Ryan structures his story in brief chapters, each one covering a week of Melody’s pregnancy in which she lets slip details of her life. She’s an involving narrator, unflinchingly honest in her confession of guilt at her treatment of others, from her father whose eager concern has been rebuffed for years to the betrayal of her dearest friend in exchange for the approbation of the ‘cool girls’ and access to Pat. ‘I’m bad, for sure. There’s no kindness in me’, she says. Ryan’s writing is both clear and clean yet lyrical – ‘we insisted on marrying each other, and lowering ourselves onto a bed of terrible, scalding, comfortably familiar pain’ – and his ear for dialect is superb. He summons up beautifully the claustrophobia of living in a small town where everyone knows your business and no one is afraid of loudly judging you for it. All these are characteristics familiar from Ryan’s previous novels but what stood out in this one was his story telling: a seamless interweaving of both Mary’s and Melody’s stories leading to a dramatic conclusion. For me, it’s Ryan’s best novel yet.

breach by Olumide Popoola and Annie Holmes: Nuanced, empathetic stories from the Calais Jungle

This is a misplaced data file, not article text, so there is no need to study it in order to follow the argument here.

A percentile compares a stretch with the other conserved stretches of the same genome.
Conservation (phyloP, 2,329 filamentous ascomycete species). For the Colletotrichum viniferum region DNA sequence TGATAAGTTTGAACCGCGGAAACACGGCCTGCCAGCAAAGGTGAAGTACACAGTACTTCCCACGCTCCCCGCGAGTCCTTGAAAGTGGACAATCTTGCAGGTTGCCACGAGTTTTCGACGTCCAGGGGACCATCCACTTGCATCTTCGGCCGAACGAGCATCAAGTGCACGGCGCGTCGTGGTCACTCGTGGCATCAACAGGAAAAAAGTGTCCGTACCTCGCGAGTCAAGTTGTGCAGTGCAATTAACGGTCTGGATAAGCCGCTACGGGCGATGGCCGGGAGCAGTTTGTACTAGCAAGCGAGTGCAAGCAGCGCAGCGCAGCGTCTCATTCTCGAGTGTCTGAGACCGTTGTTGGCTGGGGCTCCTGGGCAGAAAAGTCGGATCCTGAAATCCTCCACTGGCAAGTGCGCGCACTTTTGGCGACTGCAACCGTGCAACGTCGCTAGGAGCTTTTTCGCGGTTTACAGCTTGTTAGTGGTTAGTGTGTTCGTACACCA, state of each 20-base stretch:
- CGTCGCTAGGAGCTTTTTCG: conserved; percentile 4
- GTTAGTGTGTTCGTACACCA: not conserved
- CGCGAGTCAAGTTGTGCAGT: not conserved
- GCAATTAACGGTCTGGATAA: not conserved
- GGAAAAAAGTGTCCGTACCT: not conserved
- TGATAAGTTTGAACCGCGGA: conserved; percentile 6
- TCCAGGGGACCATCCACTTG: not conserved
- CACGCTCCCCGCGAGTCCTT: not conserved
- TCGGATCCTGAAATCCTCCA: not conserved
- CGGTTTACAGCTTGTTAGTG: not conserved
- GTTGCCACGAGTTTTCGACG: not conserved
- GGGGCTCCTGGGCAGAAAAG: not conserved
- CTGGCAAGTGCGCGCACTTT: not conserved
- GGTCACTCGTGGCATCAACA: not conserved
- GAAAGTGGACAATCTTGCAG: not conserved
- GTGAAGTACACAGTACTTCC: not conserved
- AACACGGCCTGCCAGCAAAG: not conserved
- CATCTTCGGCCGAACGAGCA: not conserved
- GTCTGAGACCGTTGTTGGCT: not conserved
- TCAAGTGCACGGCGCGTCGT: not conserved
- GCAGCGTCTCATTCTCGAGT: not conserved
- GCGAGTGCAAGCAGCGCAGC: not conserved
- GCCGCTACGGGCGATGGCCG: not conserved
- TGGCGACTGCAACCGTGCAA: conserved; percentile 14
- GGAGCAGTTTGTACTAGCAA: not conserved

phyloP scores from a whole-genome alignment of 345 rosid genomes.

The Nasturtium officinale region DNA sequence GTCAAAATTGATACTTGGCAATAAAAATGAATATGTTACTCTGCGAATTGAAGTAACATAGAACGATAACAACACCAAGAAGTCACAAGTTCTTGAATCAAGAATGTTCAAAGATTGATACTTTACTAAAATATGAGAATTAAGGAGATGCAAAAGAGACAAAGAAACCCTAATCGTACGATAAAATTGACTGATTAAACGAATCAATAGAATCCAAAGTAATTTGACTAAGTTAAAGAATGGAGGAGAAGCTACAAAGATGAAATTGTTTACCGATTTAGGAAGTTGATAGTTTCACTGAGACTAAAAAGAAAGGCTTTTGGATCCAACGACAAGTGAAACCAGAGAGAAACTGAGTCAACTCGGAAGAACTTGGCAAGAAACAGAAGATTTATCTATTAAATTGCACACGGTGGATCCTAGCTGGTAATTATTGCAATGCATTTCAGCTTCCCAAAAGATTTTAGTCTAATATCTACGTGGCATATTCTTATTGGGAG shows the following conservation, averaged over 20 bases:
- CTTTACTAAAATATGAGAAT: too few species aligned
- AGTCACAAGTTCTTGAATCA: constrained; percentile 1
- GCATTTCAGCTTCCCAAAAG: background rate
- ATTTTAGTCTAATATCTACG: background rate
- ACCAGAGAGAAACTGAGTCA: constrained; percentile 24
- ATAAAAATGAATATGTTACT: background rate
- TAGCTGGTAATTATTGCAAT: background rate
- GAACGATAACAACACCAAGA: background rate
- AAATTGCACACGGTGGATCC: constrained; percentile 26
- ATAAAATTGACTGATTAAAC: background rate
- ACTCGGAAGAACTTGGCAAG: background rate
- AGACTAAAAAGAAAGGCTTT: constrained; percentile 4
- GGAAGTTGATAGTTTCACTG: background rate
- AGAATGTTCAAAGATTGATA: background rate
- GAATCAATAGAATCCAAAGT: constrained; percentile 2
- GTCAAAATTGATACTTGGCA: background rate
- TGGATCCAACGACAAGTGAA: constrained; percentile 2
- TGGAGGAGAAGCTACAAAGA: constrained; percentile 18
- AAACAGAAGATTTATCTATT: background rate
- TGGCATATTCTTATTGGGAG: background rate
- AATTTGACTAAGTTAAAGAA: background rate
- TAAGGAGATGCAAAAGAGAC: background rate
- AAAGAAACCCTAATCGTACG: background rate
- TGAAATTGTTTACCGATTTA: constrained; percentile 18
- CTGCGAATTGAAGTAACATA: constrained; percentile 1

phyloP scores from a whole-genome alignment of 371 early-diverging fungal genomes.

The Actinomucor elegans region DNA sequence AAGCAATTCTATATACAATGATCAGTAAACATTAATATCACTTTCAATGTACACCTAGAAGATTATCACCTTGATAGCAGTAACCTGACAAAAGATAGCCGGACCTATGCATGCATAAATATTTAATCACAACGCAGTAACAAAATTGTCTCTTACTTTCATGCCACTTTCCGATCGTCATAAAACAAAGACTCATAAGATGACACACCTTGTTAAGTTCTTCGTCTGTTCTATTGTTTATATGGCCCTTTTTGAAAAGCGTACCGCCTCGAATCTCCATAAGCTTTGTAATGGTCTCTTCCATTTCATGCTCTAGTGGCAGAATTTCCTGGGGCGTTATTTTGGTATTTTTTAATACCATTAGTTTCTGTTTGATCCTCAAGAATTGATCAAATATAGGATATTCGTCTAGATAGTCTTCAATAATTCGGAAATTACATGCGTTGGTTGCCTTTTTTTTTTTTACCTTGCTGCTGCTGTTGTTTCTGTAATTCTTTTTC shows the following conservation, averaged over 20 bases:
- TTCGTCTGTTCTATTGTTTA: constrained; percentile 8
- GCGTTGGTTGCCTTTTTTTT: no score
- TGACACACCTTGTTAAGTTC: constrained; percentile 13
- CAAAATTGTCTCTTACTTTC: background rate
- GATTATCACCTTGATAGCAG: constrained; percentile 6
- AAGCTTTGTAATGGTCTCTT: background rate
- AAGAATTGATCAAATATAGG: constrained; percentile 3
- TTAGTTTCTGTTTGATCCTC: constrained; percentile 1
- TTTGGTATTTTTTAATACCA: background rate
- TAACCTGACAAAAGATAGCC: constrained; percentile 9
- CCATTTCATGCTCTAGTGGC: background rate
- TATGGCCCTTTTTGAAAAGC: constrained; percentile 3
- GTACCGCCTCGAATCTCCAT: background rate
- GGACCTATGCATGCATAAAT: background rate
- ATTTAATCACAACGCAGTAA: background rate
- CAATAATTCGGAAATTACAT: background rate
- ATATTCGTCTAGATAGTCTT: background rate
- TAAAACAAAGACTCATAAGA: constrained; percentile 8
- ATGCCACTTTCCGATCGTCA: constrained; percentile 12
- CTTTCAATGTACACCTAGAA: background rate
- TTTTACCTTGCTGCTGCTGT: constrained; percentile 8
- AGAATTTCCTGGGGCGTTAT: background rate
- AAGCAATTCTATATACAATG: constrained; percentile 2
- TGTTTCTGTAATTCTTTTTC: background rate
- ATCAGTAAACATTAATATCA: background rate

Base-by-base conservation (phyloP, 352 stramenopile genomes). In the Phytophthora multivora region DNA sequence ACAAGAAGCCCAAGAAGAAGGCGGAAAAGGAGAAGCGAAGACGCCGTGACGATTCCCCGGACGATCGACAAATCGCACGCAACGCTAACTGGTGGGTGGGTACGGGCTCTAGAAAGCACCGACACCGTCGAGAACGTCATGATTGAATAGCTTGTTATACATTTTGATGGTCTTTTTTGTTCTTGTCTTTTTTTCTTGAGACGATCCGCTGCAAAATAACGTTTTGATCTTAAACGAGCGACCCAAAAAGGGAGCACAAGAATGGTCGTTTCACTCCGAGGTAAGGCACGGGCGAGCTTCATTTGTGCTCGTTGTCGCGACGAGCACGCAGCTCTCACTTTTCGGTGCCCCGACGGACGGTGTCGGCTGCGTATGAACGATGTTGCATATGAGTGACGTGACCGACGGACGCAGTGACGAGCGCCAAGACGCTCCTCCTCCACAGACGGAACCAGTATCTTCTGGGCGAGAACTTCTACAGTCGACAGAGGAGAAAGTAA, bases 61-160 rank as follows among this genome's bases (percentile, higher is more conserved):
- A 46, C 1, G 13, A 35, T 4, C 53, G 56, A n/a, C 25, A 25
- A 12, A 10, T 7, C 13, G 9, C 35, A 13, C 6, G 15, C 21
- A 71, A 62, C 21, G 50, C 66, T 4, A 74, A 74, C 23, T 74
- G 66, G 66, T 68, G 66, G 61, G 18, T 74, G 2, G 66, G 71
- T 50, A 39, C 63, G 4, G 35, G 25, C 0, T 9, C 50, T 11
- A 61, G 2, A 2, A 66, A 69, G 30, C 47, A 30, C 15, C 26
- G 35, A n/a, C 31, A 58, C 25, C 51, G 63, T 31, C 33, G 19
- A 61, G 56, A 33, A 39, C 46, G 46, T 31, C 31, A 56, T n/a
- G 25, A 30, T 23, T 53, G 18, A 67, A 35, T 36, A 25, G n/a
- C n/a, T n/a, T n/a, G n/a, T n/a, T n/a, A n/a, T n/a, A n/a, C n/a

Cover imagebreach is based on Olumide Popoola and Annie Holmes’ exchanges with refugees who have lived in the camp known as the Jungle and the people of Calais where it’s based. Meike Ziervogel of Peirene Press commissioned the book to, in her words, ‘distil [their] stories into a work of fiction about escape, hope and aspiration. On another level, however, these stories also take seriously the fears of people who want to close their borders. It’s that dialogue that isn’t happening in real life. A work of art can help to bridge the gap.’ The result is a collection that is both heartrending and enlightening. It’s the first in a series called Peirene Now! from a publisher who already has quite a reputation for fiction in translation.